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  1. #1
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    mileage with bike on top vs. inside

    I took my Matrix "04 SRX up to Mammoth in Sept. with road bike on top and the mt. bike inside. I figured that the skinny profile wouldn't effect the areo to much.

    I got onlly 30 mpg on the way up, same as my BMW 3 series with roof racks
    so on the way back via Yosemite and Fresno, I put both bikes inside but left the rack on.
    I got 42 mpg from Mammoth to Fresno. I didn't really think that the one bike on top would effect my mileage that much! Now my rack are for looks only, bikes are always carried inside.

  2. #2
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    That's the Ticket!!!!!!!
    mountain biking is not a crime, so quit giving me dirty looks before I bunnyhop your car

  3. #3
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    Is one way up hill and other down hill? I know i see a big difference when i go up to winter park and when i come back down.

  4. #4
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    I took a different route back, but it still had probably 100 miles of additional steep uphill. its really not a fair mileage test but for that much difference in miles per gallon i was surprized

  5. #5
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    I am going to go out on a limb and say that NO WAY was there that much difference in milage just from the bike.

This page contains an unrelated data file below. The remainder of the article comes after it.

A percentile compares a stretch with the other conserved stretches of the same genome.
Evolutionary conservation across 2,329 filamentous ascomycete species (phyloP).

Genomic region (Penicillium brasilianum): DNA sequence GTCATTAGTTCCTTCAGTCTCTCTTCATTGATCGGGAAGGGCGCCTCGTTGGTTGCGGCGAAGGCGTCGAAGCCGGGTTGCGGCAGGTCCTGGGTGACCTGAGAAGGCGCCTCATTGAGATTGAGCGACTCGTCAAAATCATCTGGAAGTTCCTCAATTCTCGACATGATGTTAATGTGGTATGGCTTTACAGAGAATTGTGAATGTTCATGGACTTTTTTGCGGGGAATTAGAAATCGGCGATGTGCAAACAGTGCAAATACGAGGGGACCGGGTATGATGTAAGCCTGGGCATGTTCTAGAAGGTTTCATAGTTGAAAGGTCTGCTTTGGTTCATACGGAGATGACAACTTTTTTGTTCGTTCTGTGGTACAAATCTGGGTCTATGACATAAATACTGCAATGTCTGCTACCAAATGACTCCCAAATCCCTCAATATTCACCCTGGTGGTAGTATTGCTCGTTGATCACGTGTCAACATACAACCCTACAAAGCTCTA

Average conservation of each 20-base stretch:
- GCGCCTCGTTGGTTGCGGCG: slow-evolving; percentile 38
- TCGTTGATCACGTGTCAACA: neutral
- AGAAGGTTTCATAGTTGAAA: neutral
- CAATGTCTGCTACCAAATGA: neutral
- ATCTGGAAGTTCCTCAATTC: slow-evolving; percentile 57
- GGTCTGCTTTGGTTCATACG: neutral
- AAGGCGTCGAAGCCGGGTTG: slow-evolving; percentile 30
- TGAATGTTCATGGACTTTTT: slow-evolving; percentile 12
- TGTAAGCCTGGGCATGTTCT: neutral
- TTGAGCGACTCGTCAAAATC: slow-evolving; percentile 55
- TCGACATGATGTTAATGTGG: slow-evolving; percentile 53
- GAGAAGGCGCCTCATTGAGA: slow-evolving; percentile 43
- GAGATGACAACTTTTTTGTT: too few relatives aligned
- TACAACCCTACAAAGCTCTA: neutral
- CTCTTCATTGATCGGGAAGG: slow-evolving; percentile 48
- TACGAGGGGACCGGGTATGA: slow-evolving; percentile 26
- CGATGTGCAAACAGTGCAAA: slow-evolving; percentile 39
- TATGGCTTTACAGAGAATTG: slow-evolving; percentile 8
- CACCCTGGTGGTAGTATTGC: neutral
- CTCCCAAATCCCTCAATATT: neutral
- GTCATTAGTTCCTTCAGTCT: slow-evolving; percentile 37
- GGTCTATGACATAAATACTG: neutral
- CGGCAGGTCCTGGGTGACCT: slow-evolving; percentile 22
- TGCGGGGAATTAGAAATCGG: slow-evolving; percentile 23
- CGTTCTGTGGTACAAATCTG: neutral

Is one way up hill and other down hill? I know i see a big difference when i go up to winter park and when i come back down.
    going to winter park and back for my explorer might change gas milage from 20 mpg down to 16 going up. That is a 20% decrease.
    Besides gravity, milage decreases at higher elevations also.

    A bike has nowhere the resistance that gravity does when climbing up into the mountains, and yet the difference in milage from 42 to 30 is about 29% decrease. I would suspect that of that 29%, 26% was due to gravity and elevation differences, and the other 3% due to wind resistance (and maybe some other unknown factor having an effect).

  6. #6
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    Quote Originally Posted by nagatahawk
    Now my rack are for looks only, bikes are always carried inside.
    If you really want the best mpg, ditch the rack completely. My racks are never on any of my vehicles, unless needed. I'm a cheap SOB, and I want the best mpg I can get.

  7. #7
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    Quote Originally Posted by crashtestdummy
    If you really want the best mpg, ditch the rack completely. My racks are never on any of my vehicles, unless needed. I'm a cheap SOB, and I want the best mpg I can get.
    I may leave the rack on because I like the way the car looks with them up. Most of my daily driving is inner city, but I will probably remove them for any highway long runs.

    smilinsteve,
    your probably right Like I said this was really not a fair or scientic test,
    because I took al totally different route back. there was a lot of low gear climbing up to 7000 feet going thru Yosemite. but the thing is I still got 42 mpg and the bikes were inside! I the car is rated at 31 mpg on the highway, so I'm happy.